When I first launched this website, my biggest concern was whether I would have enough material to meet my self-imposed twice-a-week publishing goal. I didn’t want to have a site that inspectors would come to once, never to return which is the justly deserved fate of static sites that never change after their initial publication.

So twice a week, I confront the white bull. That’s the name that famed bullfight enthusiast Ernest Hemingway gave to the blank page, the quite worthy adversary that writers regularly face.

“It’s a real albatross” I explained to a lawyer friend over lunch last week even as I was enthusing over the beyond-all-expectations effect the site has had on virtually every aspect of my practice: from an immeasurably heightened profile to new clients to great testimonials to speaking engagements. All together, a pretty good return on an investment of about four hours of research and writing a week.

Regular readers will frequently suggest topics for me to write about and I regularly consult industry message boards and home inspector groups on LinkedIn to see what issues are foremost in the minds of home inspectors. But my most reliable muse is the most recent home inspector who has consulted me about a claim.

And those are the posts that write themselves.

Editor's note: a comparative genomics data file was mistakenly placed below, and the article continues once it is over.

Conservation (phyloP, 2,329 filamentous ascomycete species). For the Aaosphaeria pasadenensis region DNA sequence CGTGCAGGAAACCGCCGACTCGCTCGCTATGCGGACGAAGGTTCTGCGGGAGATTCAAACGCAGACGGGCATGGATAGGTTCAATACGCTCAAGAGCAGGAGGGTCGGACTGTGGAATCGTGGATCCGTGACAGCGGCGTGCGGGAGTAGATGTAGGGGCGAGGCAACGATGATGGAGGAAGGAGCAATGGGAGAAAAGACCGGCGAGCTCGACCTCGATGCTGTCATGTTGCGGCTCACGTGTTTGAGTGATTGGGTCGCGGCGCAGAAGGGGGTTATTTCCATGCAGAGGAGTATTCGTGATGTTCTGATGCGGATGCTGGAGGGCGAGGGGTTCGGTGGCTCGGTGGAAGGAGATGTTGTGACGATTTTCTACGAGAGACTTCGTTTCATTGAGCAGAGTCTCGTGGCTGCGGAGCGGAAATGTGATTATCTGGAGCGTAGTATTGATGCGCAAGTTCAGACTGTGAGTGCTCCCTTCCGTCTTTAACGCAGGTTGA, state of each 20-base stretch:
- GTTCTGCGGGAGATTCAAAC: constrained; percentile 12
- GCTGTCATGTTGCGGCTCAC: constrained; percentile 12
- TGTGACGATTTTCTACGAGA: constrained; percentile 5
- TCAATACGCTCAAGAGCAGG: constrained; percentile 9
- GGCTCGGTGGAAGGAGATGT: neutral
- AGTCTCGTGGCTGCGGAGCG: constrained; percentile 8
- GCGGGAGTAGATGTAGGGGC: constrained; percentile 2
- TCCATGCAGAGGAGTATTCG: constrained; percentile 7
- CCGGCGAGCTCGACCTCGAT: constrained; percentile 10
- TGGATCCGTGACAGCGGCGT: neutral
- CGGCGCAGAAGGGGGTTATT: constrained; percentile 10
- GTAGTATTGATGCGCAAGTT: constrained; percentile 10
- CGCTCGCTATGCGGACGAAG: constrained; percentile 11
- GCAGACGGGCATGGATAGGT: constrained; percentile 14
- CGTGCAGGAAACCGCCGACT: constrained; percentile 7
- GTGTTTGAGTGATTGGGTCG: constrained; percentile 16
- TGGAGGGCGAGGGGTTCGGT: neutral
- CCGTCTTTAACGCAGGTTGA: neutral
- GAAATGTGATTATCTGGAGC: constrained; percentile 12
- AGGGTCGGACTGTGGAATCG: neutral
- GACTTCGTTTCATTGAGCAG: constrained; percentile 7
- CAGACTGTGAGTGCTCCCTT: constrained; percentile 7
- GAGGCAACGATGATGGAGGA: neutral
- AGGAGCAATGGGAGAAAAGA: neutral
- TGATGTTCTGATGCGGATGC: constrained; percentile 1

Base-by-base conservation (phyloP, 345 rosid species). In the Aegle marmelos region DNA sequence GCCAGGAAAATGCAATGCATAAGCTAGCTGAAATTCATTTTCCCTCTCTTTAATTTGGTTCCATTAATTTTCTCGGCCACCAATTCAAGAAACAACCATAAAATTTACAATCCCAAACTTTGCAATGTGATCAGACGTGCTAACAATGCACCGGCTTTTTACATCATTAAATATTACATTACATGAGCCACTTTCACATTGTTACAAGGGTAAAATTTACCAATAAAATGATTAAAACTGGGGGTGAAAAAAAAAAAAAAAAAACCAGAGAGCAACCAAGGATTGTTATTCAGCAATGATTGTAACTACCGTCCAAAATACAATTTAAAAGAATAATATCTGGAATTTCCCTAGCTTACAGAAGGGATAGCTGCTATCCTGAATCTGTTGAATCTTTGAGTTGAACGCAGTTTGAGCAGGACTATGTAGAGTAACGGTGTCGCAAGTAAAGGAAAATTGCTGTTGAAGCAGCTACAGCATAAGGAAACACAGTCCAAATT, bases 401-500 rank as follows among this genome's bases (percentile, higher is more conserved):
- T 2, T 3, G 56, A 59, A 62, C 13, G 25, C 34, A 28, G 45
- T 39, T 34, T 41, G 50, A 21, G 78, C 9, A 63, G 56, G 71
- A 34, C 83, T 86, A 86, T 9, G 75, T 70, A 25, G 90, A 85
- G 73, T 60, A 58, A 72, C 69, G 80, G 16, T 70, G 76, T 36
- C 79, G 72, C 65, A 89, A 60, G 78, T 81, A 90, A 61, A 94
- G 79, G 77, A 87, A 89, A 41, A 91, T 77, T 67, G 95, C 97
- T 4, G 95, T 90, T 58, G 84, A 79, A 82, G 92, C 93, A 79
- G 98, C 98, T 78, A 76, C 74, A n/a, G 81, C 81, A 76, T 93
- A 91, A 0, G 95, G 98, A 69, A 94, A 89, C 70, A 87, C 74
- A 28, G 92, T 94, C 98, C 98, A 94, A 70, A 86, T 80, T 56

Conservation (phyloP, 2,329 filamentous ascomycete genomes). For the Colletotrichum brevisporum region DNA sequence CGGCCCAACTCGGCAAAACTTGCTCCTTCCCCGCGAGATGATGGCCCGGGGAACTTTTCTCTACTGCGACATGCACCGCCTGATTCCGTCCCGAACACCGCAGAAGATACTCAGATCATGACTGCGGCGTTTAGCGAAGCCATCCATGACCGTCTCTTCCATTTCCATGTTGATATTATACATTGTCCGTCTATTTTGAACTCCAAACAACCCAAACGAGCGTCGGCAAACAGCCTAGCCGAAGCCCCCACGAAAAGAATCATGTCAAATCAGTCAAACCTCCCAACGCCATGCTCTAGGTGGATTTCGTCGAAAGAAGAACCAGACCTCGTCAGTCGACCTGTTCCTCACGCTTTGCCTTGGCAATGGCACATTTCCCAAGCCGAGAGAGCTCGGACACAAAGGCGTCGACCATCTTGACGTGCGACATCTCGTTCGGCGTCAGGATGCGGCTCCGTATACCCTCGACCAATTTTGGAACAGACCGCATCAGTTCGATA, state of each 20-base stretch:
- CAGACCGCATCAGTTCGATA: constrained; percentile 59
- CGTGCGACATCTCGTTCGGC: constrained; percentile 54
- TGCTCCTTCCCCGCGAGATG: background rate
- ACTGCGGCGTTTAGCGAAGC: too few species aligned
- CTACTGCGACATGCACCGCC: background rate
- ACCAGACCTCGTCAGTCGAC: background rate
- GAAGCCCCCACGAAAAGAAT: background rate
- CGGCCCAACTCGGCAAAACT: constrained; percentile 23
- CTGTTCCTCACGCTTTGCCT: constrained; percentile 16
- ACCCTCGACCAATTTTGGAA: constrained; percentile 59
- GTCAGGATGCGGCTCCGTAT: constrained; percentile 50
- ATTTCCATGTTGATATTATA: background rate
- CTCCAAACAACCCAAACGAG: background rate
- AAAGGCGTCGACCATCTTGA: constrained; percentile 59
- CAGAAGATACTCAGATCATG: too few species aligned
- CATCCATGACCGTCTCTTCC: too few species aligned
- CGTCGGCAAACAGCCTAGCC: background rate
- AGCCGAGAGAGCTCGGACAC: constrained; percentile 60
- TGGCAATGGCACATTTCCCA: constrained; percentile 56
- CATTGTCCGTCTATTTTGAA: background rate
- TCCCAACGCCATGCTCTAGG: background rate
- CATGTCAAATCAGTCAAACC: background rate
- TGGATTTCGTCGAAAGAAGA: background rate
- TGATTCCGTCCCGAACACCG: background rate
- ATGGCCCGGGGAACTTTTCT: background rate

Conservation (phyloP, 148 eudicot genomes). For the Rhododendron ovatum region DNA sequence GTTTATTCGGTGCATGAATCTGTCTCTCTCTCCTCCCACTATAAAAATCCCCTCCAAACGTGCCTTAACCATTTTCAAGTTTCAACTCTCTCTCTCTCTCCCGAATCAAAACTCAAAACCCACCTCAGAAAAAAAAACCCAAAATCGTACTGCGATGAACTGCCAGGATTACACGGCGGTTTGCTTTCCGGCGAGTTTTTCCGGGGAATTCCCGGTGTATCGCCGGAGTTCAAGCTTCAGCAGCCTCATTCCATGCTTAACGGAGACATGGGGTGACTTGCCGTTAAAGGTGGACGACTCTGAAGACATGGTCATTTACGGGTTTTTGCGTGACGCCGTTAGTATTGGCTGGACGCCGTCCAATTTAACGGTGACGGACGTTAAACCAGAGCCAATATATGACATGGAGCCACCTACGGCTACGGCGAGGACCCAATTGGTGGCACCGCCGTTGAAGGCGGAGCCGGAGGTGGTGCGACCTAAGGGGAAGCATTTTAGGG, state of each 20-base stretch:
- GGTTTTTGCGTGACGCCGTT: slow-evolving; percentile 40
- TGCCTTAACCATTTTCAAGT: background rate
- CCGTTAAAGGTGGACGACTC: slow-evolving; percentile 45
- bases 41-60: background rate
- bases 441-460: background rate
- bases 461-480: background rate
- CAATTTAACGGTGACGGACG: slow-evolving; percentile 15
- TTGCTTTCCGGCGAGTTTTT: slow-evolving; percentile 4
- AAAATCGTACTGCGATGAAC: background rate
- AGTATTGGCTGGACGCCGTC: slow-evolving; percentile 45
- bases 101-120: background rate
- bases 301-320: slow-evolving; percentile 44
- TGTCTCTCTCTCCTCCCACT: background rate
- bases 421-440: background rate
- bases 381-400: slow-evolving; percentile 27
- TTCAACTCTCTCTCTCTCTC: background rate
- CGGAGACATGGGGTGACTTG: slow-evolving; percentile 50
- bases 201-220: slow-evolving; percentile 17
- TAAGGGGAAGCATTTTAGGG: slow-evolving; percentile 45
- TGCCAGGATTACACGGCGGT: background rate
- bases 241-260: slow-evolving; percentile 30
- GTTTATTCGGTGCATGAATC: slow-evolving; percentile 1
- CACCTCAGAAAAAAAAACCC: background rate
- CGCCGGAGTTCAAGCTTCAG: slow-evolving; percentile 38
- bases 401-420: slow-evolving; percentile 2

A home inspector who has engaged me twice before to put down a nettlesome umbrage-monger recently got a call from an upset former client claiming that he failed to report that the oil tank was reinforced with fibreglass. When he went to look at it, the patch was so obvious, that he “could not believe that I missed it.”

Do you know what I told him?

“You didn’t miss it.”

How do I know that? The guy has inspected thousands of oil tanks and this defect was “obvious”. After handling close to 300 claims against home inspectors, I know this much: Inspectors do not miss “obvious” issues.

When I was stationed at Ft. Campbell, Kentucky in 1970, I used to pick up the Chicago Tribune at the PX. One Sunday, the magazine section had a major article on Dick Butkus, the Chicago Bears’ Hall of Fame Middle Linebacker, who was then in the prime of his career. In the article, Butkus allowed that “If I’m not in on a tackle, someone is doing something illegal.”

If an inspector with thousands of inspections behind him fails to report an “obvious” issue, believe me, someone prevented him from seeing it.

Already a ClaimsAcademy Member? Log In Register for Joe’s FREE ClaimsAcademy Video Tips Protect Yourself with ClaimIntercept Joe’s Law and Disorder Seminar is Available Online! Receive a Perfected Pre-Inspection Agreement